Despite record unemployment, the Christian Democrats and Free Democrats who form Helmut Kohl's government in Bonn increased their share of the vote, while the Social Democrats, the largest opposition party, suffered humiliating setbacks.
Particularly galling for the SPD was their performance in the prosperous southern Land of Baden-Wurttemberg, where they had run a populist campaign against European Monetary Union and the influx of ethnic German immigrants from Eastern Europe. These themes were strongly rebuffed by the voters, punishing the SPD with its lowest share in the state since the war.
More embarrassing still was the by-product of their anti-immigrant slogans: The Republican Party, whose xenophobia had lost its appeal since its successes four years ago, was yesterday sucked back into the state's assembly in the slipstream of the passions stirred up by the Social Democrats.
The clear winners of the night were the Free Democrats, who had not won 5 per cent of the vote, the minimum required to qualify for a seat, in any poll since 1994, and were in danger of disappearinge. They got into all three assemblies, easily passing the 5 per cent hurdle and notching up nearly 10 per cent in Baden-Wurttemberg. "I believe the FDP has now recovered," said the Foreign Minister, Klaus Kinkel, a former FDP chairman. "What's happened here and in Rhineland-Palatinate and Schleswig-Holstein also strengthens the coalition in Bonn."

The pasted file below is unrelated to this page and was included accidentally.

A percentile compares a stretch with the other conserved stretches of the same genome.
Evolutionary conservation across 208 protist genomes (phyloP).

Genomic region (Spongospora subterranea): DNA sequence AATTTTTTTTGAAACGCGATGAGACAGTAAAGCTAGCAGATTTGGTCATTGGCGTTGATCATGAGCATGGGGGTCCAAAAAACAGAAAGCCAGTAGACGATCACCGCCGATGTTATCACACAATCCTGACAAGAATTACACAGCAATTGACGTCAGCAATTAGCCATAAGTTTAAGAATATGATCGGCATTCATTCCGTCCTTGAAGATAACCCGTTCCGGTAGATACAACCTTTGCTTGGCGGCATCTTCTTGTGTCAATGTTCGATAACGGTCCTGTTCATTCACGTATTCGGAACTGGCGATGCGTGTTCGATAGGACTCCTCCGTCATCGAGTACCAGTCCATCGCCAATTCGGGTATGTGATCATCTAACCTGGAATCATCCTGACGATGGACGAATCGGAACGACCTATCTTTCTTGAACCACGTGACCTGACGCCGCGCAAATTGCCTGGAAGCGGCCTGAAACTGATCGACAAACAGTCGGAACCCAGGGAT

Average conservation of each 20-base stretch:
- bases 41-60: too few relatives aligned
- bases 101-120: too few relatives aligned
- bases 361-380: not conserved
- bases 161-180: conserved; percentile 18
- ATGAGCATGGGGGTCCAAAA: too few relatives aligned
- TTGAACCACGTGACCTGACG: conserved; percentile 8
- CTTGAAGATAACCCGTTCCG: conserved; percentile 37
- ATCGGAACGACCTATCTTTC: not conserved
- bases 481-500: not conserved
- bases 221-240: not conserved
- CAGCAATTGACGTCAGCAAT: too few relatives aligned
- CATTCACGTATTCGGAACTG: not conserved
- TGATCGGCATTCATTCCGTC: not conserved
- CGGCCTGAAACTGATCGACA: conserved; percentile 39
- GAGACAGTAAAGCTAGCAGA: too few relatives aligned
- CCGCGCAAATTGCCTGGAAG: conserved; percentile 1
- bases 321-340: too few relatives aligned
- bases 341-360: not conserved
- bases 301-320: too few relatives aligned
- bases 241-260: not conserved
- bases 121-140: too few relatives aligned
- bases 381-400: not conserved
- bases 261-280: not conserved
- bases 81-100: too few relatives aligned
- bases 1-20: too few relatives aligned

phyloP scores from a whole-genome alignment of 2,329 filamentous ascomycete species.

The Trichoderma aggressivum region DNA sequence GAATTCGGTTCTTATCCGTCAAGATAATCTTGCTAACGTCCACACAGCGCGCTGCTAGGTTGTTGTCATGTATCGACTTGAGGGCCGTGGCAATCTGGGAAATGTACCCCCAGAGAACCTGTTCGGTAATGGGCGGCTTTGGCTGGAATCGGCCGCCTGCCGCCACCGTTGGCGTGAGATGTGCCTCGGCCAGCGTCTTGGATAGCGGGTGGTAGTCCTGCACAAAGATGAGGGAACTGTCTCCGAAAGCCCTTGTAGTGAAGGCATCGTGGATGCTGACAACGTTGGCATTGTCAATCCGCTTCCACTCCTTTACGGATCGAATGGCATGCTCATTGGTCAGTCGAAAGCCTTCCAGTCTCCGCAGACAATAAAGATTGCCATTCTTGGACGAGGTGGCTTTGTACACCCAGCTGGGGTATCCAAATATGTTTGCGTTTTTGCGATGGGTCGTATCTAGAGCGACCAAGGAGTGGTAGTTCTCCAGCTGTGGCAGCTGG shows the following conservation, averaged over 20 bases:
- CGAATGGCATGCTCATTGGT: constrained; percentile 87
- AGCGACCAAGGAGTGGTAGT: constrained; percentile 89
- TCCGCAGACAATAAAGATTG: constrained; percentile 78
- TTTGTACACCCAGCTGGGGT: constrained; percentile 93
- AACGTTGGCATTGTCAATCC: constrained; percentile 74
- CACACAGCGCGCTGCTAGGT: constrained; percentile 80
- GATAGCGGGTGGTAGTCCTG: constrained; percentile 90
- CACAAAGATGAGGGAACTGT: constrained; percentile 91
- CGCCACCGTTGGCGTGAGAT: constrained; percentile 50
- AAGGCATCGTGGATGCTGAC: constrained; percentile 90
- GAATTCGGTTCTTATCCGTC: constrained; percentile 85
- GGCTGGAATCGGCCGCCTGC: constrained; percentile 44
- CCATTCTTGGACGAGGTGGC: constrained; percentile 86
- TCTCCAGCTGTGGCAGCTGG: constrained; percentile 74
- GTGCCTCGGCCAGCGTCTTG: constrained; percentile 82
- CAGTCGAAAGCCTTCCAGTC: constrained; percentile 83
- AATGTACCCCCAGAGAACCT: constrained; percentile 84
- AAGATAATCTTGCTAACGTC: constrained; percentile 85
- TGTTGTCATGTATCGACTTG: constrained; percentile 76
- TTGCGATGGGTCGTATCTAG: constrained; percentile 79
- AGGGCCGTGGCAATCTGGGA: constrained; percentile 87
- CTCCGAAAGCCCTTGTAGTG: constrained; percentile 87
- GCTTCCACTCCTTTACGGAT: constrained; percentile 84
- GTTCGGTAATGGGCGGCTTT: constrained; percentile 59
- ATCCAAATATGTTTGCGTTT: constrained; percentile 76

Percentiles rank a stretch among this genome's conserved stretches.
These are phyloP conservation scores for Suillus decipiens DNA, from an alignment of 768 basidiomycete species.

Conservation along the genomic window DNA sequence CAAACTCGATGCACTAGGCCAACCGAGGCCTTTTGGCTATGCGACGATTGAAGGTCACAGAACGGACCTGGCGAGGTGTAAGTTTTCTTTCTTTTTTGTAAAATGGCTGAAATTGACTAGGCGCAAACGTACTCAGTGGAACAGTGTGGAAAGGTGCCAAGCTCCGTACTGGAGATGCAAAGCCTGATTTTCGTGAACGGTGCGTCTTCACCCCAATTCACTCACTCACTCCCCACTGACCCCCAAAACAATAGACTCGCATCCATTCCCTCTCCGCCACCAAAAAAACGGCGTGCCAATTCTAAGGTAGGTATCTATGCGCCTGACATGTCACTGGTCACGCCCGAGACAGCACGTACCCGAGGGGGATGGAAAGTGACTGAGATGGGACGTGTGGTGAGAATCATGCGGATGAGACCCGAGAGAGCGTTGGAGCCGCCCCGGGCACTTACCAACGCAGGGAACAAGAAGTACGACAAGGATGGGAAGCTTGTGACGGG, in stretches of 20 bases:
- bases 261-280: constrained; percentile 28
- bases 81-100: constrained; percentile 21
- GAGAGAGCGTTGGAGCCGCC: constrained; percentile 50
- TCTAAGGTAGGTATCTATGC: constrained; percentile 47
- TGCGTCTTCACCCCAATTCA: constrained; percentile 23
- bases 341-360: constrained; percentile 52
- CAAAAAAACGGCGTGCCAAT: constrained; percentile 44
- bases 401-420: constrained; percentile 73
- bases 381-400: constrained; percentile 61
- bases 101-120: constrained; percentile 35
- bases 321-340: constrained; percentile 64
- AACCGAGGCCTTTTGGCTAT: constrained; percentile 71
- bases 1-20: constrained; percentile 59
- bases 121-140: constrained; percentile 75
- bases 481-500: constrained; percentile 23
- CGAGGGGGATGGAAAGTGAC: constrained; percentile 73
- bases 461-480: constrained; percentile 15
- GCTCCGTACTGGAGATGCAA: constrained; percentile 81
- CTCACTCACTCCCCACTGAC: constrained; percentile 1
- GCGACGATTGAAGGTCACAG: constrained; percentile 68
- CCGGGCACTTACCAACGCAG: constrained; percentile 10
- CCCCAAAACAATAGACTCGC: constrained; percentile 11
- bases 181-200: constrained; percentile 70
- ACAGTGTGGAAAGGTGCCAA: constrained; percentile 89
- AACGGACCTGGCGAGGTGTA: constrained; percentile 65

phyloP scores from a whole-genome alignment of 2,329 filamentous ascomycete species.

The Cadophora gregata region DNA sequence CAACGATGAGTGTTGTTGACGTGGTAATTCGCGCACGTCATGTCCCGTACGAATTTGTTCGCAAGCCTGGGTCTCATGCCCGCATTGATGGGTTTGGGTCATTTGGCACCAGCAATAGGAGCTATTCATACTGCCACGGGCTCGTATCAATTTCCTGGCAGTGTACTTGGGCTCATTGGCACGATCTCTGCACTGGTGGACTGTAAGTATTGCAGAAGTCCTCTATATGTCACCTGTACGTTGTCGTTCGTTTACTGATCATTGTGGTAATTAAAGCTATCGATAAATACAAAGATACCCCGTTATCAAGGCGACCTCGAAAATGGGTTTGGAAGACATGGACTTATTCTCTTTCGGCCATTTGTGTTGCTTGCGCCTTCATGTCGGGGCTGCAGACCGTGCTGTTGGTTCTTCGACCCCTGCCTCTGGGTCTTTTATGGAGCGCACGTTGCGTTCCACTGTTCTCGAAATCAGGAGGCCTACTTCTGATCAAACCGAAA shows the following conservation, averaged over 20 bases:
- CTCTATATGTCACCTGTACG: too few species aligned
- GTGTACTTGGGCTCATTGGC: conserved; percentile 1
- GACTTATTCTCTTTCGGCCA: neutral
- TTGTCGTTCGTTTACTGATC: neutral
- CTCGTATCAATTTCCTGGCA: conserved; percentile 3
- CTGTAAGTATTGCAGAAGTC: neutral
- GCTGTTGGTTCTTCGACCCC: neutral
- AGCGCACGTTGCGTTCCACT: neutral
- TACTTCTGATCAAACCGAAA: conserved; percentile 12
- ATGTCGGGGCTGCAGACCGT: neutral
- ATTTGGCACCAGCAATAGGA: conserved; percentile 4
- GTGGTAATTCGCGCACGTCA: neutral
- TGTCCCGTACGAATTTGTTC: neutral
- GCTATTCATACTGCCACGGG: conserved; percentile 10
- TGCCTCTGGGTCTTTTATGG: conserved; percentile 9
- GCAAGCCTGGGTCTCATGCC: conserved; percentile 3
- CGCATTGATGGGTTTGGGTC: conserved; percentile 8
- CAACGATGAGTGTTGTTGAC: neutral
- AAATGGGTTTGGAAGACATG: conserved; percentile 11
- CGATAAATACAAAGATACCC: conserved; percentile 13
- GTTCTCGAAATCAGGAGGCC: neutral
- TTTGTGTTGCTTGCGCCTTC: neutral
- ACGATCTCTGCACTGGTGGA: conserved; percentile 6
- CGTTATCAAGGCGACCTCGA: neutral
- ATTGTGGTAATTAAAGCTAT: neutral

Faced with annihilation, the FDP changed tack last year, discovering Thatcherite economic policies in its drift to the right. Last month it forced its coalition partners, Mr Kohl's Christian Democrats, to embark on a tax-cutting programme. The liberal Free Democrats were heavily criticised by their traditional supporters, but now appear to have picked up enough votes to justify the U-turn.
The Social Democrats have also been changing their policies rather abruptly, but not, it appears, to the voters' liking. The populist streak in Baden- Wurttemberg, encouraged by the party's national Chairman, Oskar Lafontaine, has been judged to be a non-starter. The SPD had argued that the stringent criteria for European Monetary Union were hampering growth and endangering jobs. But successive opinion polls have demonstrated that while Germans fear the abolition of the Deutschmark, they would rather not entrust their currency to the Social Democrats.
Failing to appeal to the right, the Social Democrats were also confronted with the erosion of their support on the left. The Greens, once regarded as an Eighties phenomenon, continued their advance, increasing their votes in two of the three states and capturing seats in Schleswig-Holstein for the first time ever.
Yesterday's elections, involving 12.3 million voters, were Mr Kohl's most severe test since winning the national elections in 1994. It came in the middle of an unforseen recession which has pushed unemployment to 4.3 million. But Germans yesterday signalled that they were prepared to stand by his cautious economic policies, rather than risk an upheaval under the SPD. The Chancellor now has a clear mandate to proceed as planned towards European Monetary Union, and to try to revive the economy through the tax cuts advocated by the Free Democrats.